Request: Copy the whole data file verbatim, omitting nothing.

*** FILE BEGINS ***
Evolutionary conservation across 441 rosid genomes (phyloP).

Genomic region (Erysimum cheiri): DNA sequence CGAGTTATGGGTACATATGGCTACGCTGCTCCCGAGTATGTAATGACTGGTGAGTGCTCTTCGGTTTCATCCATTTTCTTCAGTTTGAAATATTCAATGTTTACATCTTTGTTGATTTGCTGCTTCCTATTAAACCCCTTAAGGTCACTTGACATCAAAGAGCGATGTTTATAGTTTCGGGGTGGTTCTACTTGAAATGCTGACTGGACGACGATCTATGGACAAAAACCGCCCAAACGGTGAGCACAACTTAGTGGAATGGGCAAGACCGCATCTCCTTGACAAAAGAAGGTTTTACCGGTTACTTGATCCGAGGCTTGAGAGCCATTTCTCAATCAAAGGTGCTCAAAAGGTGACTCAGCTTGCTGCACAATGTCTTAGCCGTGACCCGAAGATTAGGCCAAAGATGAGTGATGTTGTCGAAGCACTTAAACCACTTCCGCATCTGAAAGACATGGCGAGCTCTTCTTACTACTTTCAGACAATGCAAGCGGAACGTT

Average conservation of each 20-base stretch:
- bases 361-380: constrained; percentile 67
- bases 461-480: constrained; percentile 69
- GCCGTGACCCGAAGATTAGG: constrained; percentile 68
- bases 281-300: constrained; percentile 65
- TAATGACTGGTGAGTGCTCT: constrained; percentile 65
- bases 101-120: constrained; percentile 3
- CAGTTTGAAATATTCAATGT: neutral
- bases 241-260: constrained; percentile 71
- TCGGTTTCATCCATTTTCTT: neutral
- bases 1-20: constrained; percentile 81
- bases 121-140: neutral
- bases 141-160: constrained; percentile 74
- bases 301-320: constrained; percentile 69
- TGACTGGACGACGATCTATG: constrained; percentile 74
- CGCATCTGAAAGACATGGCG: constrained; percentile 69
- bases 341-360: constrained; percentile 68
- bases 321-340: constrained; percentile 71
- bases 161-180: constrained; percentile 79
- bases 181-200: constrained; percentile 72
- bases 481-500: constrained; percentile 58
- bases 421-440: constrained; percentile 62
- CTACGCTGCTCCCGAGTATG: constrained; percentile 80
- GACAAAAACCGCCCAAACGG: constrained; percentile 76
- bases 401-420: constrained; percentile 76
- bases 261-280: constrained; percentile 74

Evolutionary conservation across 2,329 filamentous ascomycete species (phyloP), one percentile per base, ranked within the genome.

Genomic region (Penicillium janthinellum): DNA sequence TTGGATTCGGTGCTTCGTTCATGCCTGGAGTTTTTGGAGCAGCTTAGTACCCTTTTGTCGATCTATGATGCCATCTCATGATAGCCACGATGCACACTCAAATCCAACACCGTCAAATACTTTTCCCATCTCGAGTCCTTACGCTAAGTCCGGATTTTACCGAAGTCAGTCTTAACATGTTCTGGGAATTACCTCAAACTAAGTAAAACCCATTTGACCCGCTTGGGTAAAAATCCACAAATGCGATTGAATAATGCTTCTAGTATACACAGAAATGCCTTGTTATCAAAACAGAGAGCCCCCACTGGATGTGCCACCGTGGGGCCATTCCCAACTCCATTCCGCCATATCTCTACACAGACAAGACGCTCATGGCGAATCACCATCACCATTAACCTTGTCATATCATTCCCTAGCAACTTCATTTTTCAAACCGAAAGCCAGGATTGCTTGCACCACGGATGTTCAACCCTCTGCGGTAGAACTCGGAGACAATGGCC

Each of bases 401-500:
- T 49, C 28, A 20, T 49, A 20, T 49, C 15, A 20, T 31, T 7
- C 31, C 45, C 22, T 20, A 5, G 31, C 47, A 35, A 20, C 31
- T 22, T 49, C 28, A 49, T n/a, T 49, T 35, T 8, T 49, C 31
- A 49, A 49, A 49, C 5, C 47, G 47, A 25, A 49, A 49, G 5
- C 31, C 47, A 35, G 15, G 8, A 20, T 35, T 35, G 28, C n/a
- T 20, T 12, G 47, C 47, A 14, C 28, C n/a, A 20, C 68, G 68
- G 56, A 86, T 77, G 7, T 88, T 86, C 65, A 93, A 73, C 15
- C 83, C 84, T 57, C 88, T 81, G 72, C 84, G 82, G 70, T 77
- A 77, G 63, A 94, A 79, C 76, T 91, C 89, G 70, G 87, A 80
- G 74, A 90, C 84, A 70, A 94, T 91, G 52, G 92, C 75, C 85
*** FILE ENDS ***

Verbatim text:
Evolutionary conservation across 441 rosid genomes (phyloP).

Genomic region (Erysimum cheiri): DNA sequence CGAGTTATGGGTACATATGGCTACGCTGCTCCCGAGTATGTAATGACTGGTGAGTGCTCTTCGGTTTCATCCATTTTCTTCAGTTTGAAATATTCAATGTTTACATCTTTGTTGATTTGCTGCTTCCTATTAAACCCCTTAAGGTCACTTGACATCAAAGAGCGATGTTTATAGTTTCGGGGTGGTTCTACTTGAAATGCTGACTGGACGACGATCTATGGACAAAAACCGCCCAAACGGTGAGCACAACTTAGTGGAATGGGCAAGACCGCATCTCCTTGACAAAAGAAGGTTTTACCGGTTACTTGATCCGAGGCTTGAGAGCCATTTCTCAATCAAAGGTGCTCAAAAGGTGACTCAGCTTGCTGCACAATGTCTTAGCCGTGACCCGAAGATTAGGCCAAAGATGAGTGATGTTGTCGAAGCACTTAAACCACTTCCGCATCTGAAAGACATGGCGAGCTCTTCTTACTACTTTCAGACAATGCAAGCGGAACGTT

Average conservation of each 20-base stretch:
- bases 361-380: constrained; percentile 67
- bases 461-480: constrained; percentile 69
- GCCGTGACCCGAAGATTAGG: constrained; percentile 68
- bases 281-300: constrained; percentile 65
- TAATGACTGGTGAGTGCTCT: constrained; percentile 65
- bases 101-120: constrained; percentile 3
- CAGTTTGAAATATTCAATGT: neutral
- bases 241-260: constrained; percentile 71
- TCGGTTTCATCCATTTTCTT: neutral
- bases 1-20: constrained; percentile 81
- bases 121-140: neutral
- bases 141-160: constrained; percentile 74
- bases 301-320: constrained; percentile 69
- TGACTGGACGACGATCTATG: constrained; percentile 74
- CGCATCTGAAAGACATGGCG: constrained; percentile 69
- bases 341-360: constrained; percentile 68
- bases 321-340: constrained; percentile 71
- bases 161-180: constrained; percentile 79
- bases 181-200: constrained; percentile 72
- bases 481-500: constrained; percentile 58
- bases 421-440: constrained; percentile 62
- CTACGCTGCTCCCGAGTATG: constrained; percentile 80
- GACAAAAACCGCCCAAACGG: constrained; percentile 76
- bases 401-420: constrained; percentile 76
- bases 261-280: constrained; percentile 74

Evolutionary conservation across 2,329 filamentous ascomycete species (phyloP), one percentile per base, ranked within the genome.

Genomic region (Penicillium janthinellum): DNA sequence TTGGATTCGGTGCTTCGTTCATGCCTGGAGTTTTTGGAGCAGCTTAGTACCCTTTTGTCGATCTATGATGCCATCTCATGATAGCCACGATGCACACTCAAATCCAACACCGTCAAATACTTTTCCCATCTCGAGTCCTTACGCTAAGTCCGGATTTTACCGAAGTCAGTCTTAACATGTTCTGGGAATTACCTCAAACTAAGTAAAACCCATTTGACCCGCTTGGGTAAAAATCCACAAATGCGATTGAATAATGCTTCTAGTATACACAGAAATGCCTTGTTATCAAAACAGAGAGCCCCCACTGGATGTGCCACCGTGGGGCCATTCCCAACTCCATTCCGCCATATCTCTACACAGACAAGACGCTCATGGCGAATCACCATCACCATTAACCTTGTCATATCATTCCCTAGCAACTTCATTTTTCAAACCGAAAGCCAGGATTGCTTGCACCACGGATGTTCAACCCTCTGCGGTAGAACTCGGAGACAATGGCC

Each of bases 401-500:
- T 49, C 28, A 20, T 49, A 20, T 49, C 15, A 20, T 31, T 7
- C 31, C 45, C 22, T 20, A 5, G 31, C 47, A 35, A 20, C 31
- T 22, T 49, C 28, A 49, T n/a, T 49, T 35, T 8, T 49, C 31
- A 49, A 49, A 49, C 5, C 47, G 47, A 25, A 49, A 49, G 5
- C 31, C 47, A 35, G 15, G 8, A 20, T 35, T 35, G 28, C n/a
- T 20, T 12, G 47, C 47, A 14, C 28, C n/a, A 20, C 68, G 68
- G 56, A 86, T 77, G 7, T 88, T 86, C 65, A 93, A 73, C 15
- C 83, C 84, T 57, C 88, T 81, G 72, C 84, G 82, G 70, T 77
- A 77, G 63, A 94, A 79, C 76, T 91, C 89, G 70, G 87, A 80
- G 74, A 90, C 84, A 70, A 94, T 91, G 52, G 92, C 75, C 85